A FORMER Cabinet minister has accused Zanu PF ministers of nurturing the rot in the country’s parastatals resulting in executives bleeding the entities dry by paying themselves outrageous salaries while general workers went for months without pay.
Former State Enterprises and Parastatals minister Gorden Moyo told Southern Eye yesterday that parent ministers of parastatals were beneficiaries of the rot in all the non-performing State-owned entities.
Moyo’s revelations came amid outrage over salaries earned by the recently fired Premier Service Medical Aid Society (PSMAS) chief executive officer Cuthbert Dube and suspended Zimbabwe Broadcasting Corporation chief executive officer (CEO) Happison Muchechetere as well as an insurance scandal involving an estimated $10 million at Air Zimbabwe. Dube earned a basic salary of $230 000 per month while Muchechetere got $40 000 per month.
While the obscene salaries have caused general outrage and shock among most Zimbabweans, especially civil servants, most of whom earn less than $500 per month, Moyo said he had tried to streamline executive pay at government entities during the life of the coalition government, but found no support from the Zanu PF side of the inclusive government.
“I spent the entire life of the inclusive government dealing with those issues,” he said.
“First the biggest problem is that the ministers are culprits.
“Ministers were bribed by CEOs who bought cars for them and gave them fuel, phones, airtime and housing allowances,”Moyo said.
“A minister would get a Mercedes-Benz from the government and another vehicle, be it a Benz or a four-wheel drive from a parastatal under his ministry.
“It then became a problem to rein in the CEOs.”
Moyo, who is also the MDC-T Bulawayo provincial chairperson, said his ministry took the salaries issue to Cabinet where it was agreed that the outrageous earnings be cut to an average of between $3 000 and $5 000 depending on the performance of the parastatal.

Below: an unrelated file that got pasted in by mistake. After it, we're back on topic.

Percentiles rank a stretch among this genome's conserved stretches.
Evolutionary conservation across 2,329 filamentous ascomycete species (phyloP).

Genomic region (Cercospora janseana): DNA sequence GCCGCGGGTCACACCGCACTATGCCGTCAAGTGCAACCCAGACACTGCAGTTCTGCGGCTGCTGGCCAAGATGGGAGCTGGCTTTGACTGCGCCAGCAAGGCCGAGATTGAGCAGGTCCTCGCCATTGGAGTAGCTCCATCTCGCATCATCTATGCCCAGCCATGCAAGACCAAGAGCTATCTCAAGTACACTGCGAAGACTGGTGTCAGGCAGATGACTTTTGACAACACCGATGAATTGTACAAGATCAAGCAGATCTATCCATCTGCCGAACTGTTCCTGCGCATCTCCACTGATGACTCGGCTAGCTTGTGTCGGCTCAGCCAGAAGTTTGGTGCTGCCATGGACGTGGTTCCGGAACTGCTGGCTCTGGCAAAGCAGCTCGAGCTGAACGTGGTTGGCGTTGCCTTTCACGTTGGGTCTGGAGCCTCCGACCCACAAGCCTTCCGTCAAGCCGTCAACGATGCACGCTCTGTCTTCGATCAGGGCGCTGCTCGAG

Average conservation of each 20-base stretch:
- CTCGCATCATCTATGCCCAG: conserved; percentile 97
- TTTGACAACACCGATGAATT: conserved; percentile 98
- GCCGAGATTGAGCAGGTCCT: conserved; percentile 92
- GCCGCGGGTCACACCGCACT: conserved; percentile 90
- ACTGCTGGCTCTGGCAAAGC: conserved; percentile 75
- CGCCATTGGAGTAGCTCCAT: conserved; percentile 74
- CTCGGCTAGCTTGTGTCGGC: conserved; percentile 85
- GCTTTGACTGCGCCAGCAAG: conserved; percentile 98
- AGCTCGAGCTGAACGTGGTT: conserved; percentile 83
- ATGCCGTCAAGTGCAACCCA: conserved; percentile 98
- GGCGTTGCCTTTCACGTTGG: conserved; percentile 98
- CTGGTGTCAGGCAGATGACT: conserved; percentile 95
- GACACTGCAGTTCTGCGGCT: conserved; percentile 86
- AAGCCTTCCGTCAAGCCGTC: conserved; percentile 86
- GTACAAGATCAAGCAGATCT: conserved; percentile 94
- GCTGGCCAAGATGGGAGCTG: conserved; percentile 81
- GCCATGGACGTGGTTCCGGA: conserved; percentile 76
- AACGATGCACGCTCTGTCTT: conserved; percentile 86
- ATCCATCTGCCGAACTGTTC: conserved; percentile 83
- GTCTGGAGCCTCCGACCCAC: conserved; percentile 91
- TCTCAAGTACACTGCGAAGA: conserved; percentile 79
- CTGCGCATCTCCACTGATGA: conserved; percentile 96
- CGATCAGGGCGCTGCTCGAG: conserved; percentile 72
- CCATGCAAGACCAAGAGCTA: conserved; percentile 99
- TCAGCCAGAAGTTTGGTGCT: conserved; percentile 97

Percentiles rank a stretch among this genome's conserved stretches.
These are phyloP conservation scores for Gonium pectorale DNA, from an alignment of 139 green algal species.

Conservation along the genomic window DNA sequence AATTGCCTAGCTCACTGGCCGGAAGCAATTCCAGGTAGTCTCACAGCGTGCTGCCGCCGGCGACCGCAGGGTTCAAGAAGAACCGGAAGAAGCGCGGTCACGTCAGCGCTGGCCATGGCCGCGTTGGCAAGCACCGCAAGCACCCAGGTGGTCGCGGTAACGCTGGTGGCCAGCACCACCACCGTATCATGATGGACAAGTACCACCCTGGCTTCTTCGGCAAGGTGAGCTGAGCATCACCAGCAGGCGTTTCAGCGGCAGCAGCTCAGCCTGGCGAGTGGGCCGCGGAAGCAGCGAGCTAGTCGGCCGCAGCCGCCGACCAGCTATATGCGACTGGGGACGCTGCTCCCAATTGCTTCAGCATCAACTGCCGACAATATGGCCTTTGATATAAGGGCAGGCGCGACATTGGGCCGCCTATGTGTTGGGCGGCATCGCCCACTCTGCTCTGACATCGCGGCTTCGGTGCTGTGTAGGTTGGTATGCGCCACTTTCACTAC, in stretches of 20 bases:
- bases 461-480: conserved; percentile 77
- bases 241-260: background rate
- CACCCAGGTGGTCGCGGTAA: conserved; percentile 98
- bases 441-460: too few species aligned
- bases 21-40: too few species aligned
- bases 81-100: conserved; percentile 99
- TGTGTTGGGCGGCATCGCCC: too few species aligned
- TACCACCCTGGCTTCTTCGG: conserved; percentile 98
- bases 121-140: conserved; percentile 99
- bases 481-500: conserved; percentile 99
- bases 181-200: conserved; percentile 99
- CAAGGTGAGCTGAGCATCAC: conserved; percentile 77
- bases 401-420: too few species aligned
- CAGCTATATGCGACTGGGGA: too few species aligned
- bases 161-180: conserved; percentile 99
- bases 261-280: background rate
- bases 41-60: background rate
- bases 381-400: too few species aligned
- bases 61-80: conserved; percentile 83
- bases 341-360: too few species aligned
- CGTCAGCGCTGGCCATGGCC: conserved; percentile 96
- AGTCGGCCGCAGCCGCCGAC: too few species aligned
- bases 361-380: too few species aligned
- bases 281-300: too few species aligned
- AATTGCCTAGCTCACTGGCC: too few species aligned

“At the time, a lot of them were getting $15 000 per month, which was not sustainable,” he said.
“Zanu PF ministers did not implement the directive mostly because of the nature of their relationship with the CEOs.”
He said the rot extended to board members who also got outrageous fees.
“Board fees were pegged at about $2 000 per month just for being a board member,” he said.
“Sitting allowances would be pegged between $500 and $800 and board members would sit regularly so that they make a lot of money.
“There is a web of corruption that has become a culture.”
He said a corporate government framework was passed as a policy, but was never implemented because most ministers were not keen.
“Ours was not an implementing ministry, but a policy-making one,” Moyo said.
“Zanu PF and its ministers did not implement the policies because they were beneficiaries of this corruption.”
Zimbabwe has recently witnessed soaring pay inequality, with top bosses now taking home more in a few days than most workers can ever dream of earning in a year.
Besides Dube and Muchechetere, council bosses are also reportedly paying themselves over-the-top salaries at a time service delivery is at its worst ever in the history of the country. Most residents are going without water for days, garbage goes uncollected for months and city roads are littered with potholes yet local authority executives continue to reward themselves for incompetence.